You can tell the women are nervous. Jane, who seems like she's their leader, gestures to me to come over, to join them on their side of the boat, though she doesn't look too keen on the idea, and she's pretty sure I won't be either.
Men don't weave baskets. Not Jawoyn men, anyway. This is the women's domain, a ritual that's held dear, an art form that's passed down through generations of a specific gender. It's not that they mind showing me how to do it today – it's just that it feels a bit wrong.
I share their nervousness, mostly because I'm not very good at stuff like this. I was more at home trying to start a fire with Terence, one of the Jawoyn men. I felt more comfortable learning to play a didgeridoo with the blokes. But I came here to discover Jawoyn culture – all of it – and this weaving business looks like it plays a major part.
And so I take a seat on the deck of the boat as it chugs along the Katherine River in the Northern Territory, through the beautiful Nitmiluk Gorge, deep into the heart of Jawoyn country, and learn, tentatively and awkwardly, how to weave a basket.
This is not a standard cruise in Nitmiluk National Park. Mostly, people come here to sightsee. They jump in boats and cruise up into the gorge, snapping photos of the spectacular scenery, the red-rock canyons carved out over millennia. Some wander past the Aboriginal rock art and get a brief explanation. Mostly though, they're here to swim in the waterholes, to spot crocs in the river, to relax in the boat.
What they're missing, however, is the spiritual history of this land, the knowledge and the stories of the traditional owners, the Jawoyn people. That's why Nitmiluk Tours, the company owned and run by the Jawoyn, has recently introduced its Cultural Safari Tours, a series of cruises that focus as much on Jawoyn culture as on the natural landscape around Katherine River.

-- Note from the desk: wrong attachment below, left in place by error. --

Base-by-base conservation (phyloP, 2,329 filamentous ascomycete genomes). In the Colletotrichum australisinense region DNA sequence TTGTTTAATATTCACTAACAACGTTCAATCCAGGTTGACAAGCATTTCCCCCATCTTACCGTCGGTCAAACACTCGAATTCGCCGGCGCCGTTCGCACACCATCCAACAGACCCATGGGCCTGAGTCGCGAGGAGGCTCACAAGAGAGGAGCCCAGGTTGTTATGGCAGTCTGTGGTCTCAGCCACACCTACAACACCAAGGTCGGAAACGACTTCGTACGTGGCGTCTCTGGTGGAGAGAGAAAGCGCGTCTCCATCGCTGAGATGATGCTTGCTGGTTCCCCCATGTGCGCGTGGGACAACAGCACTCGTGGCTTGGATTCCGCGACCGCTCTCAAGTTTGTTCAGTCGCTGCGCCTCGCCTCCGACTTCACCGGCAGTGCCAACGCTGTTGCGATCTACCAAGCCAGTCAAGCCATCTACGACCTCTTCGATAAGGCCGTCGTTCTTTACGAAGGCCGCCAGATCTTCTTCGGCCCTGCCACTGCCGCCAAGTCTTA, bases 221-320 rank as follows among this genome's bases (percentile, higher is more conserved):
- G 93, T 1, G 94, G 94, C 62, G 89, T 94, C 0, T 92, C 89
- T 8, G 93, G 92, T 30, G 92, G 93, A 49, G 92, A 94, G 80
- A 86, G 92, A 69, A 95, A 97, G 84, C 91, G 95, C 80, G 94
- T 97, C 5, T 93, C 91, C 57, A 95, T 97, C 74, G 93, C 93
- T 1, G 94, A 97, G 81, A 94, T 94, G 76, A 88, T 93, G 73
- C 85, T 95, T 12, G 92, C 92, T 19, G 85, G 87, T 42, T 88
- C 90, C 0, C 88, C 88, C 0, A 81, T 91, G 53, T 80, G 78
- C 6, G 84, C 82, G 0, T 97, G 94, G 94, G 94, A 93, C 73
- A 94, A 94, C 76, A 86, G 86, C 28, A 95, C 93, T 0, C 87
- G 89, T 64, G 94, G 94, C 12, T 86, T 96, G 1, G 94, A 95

A team of six Jawoyn – three women and three men – take tourists on a cruise up the river and into the gorge, teaching them about Dreamtime stories and cultural history, as well as traditional skills such as basket weaving, didgeridoo playing and making a fire.
It's the perfect blend of the natural and the spiritual, and a brush with another culture that makes you realise how little you know about Australia. These stories and this knowledge aren't an addition to the landscape – they're part of it.
The modern-day owners, too, are part of it. More than you realise. More than you expect. At one point Jamie, one of the Jawoyn guys, points out some rock art on a far wall, and mentions that it's thousands of years old, but it looks bright and fresh because a couple of Jawoyn elders gave it a bit of a touch-up a few years ago.
"Did you have to get permission for that?" I ask.
Jamie smiles. "Who from? It's ours."
Oh yeah. Of course it is. There's so much more to learn here, too, so much you don't know, and so much that you probably have wrong. Jamie and Terence are keen to teach me about the didgeridoo, to show me how bees wax is moulded around the end of a hollow log, to demonstrate the best way to get a sound out of these things, but first, there's something important I need to know.
"We don't call these 'didgeridoos'," Jamie says. "It's 'artawirr' in the Jawoyn language. "
That knowledge doesn't help me get any sound out of the artawirr, but it's nice to know. Similarly, I might know some of the Jawoyn creation stories now, I might have learned about "clever people", those elders that the Jawoyn believe possess psychic powers, I might appreciate the land that little bit more after spending time with its traditional owners, but I still can't start a fire with two sticks.
I can't weave a basket either, much as I might try, much as Jane might awkwardly attempt to teach me. Maybe this really is women's business. Or maybe it's just Jawoyn business. But it's nice to have tried.
Nitmiluk Tours' Bolong's Dreaming Two-Gorge Safari takes two-and-a-half hours, and includes a boat cruise, all cultural education and interaction with local Jawoyn people, plus a picnic lunch and soft drinks, for $200 per person. See nitmiluktours.com.au
Ben Groundwater travelled as a guest of Tourism Northern Territory.